The world was saddened Tuesday with news of the death of young Kayla Mueller, an American aid worker who was taken hostage more than a year ago by Islamic State terrorists. Kayla’s young, smiling face has been gracing the covers of newspapers and online news feeds since the tragedy was made public.
By most accounts, Kayla Mueller led a life defined by service to others. She went into poor and war-torn areas to give aid and comfort to those suffering, whether it be from wartime displacement, AIDS, hunger, abuse, or neglect.
A letter published by her family also reveals the deep faith that inspired her to give her all to service and helped strengthen her during her months-long ordeal. She wrote, “I have come to a place in experience where, in every sense of the word, I have surrendered myself to our creator because literally there was no one else.”
If Kayla were Catholic, she might one day be a candidate for sainthood. Certainly, most Christians would call her “blessed.” In Jesus’ Sermon on the Mount, he describes the qualifications for blessedness.
“Blessed are the poor in spirit.” Kayla recognized her helplessness and relied on God.
“Blessed are those who mourn.” Kayla suffered primarily by worrying about the anguish her captivity was causing her family.
“Blessed are the meek.” Kayla sought work in the most unglamorous locations in the world. Most of us would never have heard of her had she not been killed.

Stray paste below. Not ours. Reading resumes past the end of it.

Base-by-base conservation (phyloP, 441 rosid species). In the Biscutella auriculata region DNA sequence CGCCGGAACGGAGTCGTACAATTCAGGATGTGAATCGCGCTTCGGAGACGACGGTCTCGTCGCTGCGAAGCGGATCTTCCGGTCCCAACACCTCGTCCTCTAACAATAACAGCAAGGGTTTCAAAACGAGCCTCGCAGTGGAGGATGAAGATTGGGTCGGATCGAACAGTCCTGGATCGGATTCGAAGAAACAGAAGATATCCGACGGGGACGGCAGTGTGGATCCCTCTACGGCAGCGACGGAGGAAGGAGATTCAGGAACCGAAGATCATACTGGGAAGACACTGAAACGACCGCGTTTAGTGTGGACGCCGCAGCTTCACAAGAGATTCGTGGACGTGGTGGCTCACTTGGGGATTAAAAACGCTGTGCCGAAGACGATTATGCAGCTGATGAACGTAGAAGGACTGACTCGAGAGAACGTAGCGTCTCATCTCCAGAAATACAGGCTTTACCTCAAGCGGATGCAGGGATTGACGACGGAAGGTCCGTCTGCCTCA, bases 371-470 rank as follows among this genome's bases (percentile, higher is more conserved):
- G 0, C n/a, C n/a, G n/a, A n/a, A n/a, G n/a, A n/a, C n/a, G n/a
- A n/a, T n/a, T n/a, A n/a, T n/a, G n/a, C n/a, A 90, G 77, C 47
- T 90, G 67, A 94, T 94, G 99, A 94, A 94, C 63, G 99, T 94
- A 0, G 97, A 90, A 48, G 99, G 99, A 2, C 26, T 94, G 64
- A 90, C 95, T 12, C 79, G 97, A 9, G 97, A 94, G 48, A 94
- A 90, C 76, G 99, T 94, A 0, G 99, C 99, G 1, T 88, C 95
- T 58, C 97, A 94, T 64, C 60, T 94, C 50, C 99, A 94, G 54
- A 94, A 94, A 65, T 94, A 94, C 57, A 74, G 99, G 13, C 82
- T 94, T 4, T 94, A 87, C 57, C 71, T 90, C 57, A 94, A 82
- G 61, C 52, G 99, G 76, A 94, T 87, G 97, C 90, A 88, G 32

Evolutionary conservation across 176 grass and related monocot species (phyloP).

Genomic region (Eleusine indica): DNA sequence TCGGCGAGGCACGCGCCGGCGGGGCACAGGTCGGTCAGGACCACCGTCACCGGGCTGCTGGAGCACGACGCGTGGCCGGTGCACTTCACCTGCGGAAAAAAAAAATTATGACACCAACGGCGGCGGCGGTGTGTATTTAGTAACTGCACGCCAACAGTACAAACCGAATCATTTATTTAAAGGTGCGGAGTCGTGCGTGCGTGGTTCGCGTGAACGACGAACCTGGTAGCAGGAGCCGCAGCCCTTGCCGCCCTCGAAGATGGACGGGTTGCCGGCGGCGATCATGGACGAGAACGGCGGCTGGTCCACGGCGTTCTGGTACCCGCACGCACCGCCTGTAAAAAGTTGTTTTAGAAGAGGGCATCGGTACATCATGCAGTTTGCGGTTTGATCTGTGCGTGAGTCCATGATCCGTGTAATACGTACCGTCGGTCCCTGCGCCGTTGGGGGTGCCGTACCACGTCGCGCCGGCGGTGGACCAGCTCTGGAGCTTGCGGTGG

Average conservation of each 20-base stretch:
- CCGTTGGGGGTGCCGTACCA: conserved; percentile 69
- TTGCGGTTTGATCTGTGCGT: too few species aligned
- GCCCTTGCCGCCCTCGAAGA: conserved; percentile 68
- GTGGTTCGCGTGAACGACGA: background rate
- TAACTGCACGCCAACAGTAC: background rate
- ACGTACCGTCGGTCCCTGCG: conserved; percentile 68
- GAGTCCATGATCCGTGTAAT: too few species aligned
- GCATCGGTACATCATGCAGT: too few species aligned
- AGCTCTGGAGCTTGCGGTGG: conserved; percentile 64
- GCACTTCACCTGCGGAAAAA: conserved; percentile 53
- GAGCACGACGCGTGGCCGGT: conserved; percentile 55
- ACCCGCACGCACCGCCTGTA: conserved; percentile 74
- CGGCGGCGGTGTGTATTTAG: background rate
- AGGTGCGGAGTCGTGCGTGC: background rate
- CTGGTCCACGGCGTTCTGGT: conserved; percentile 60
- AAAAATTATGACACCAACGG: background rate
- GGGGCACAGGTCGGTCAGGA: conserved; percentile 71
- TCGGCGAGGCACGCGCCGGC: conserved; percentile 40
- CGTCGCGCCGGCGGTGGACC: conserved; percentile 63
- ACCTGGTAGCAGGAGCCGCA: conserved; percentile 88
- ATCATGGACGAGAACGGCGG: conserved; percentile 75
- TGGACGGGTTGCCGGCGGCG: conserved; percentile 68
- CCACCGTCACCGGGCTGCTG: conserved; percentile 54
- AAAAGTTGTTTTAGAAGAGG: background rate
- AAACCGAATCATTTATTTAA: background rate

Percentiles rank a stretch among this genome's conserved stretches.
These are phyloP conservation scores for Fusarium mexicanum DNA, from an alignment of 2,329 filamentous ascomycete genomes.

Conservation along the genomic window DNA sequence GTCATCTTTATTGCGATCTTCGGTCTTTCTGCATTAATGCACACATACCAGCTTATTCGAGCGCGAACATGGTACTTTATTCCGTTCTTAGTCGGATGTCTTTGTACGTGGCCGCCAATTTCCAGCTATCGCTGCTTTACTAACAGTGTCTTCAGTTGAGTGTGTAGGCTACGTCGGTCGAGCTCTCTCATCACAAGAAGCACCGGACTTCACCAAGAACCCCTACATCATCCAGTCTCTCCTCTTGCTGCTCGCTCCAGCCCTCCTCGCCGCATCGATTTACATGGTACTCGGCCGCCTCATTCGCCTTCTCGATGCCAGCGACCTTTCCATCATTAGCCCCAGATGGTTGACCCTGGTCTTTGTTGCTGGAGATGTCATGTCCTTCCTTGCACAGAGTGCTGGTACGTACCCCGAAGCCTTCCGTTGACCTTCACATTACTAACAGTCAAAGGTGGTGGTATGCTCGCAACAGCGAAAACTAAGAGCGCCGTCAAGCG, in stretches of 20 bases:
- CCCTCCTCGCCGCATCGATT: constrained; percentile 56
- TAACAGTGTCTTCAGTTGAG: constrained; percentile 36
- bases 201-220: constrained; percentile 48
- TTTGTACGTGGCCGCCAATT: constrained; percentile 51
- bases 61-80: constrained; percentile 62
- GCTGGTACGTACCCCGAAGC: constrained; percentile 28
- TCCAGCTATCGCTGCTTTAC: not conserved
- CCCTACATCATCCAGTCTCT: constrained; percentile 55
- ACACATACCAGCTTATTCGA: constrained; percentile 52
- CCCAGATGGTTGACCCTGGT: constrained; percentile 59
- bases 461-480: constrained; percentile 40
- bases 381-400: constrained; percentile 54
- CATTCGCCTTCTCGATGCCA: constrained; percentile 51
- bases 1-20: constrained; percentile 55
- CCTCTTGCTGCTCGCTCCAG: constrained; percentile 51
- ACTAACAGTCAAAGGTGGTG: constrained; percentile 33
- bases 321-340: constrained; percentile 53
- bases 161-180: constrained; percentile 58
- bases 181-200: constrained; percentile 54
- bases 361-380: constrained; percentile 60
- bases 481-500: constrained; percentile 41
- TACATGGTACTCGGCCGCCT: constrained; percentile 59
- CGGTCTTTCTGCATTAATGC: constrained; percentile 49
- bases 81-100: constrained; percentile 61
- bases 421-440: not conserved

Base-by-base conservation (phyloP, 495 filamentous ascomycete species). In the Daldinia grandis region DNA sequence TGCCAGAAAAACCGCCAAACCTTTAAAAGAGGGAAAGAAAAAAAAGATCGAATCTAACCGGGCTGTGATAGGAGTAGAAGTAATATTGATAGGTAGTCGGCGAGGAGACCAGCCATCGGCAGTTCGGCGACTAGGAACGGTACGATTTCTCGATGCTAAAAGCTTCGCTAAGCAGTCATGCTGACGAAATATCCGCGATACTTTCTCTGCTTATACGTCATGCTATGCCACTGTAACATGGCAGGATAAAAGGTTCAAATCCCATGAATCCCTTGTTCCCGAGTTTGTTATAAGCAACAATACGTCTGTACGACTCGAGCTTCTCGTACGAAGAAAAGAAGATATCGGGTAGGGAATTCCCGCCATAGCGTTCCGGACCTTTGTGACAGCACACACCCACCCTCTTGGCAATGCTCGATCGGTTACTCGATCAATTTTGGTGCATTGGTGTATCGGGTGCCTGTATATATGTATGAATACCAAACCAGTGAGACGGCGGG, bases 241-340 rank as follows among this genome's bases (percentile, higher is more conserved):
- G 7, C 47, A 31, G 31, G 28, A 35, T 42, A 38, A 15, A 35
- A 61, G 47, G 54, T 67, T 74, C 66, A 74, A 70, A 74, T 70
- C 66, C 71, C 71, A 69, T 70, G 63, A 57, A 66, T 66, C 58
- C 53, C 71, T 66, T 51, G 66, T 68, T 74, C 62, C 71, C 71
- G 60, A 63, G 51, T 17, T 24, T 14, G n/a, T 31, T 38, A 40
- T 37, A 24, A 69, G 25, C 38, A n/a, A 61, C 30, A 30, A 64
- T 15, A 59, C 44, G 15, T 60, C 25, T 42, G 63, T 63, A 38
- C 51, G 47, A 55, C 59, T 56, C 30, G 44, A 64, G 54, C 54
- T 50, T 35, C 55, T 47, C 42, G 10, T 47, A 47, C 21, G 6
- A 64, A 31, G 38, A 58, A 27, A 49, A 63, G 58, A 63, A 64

“Blessed are the merciful.” Kayla ministered to the sick and downtrodden.
“Blessed are the peacemakers.” Even in captivity, she tried winning over her captors and teaching them crafts.
“Blessed are the pure in heart.” Aside from some hateful naysayers, most of us would agree that her heart was as big as an ocean. How else to explain her contention, while being held hostage, that “there is good in any situation”?
“Blessed are those who are persecuted because of righteousness.” There is a strange irony in the fact that Kayla was helping Syrian refugees when abducted by ISIS.
A favorite hymn of mine has the words, “And they’ll know we are Christians by our love.” I can’t help but hope that at least some of Kayla’s captors will be transformed by her self-sacrificing love and move away from violence and hate, toward peace.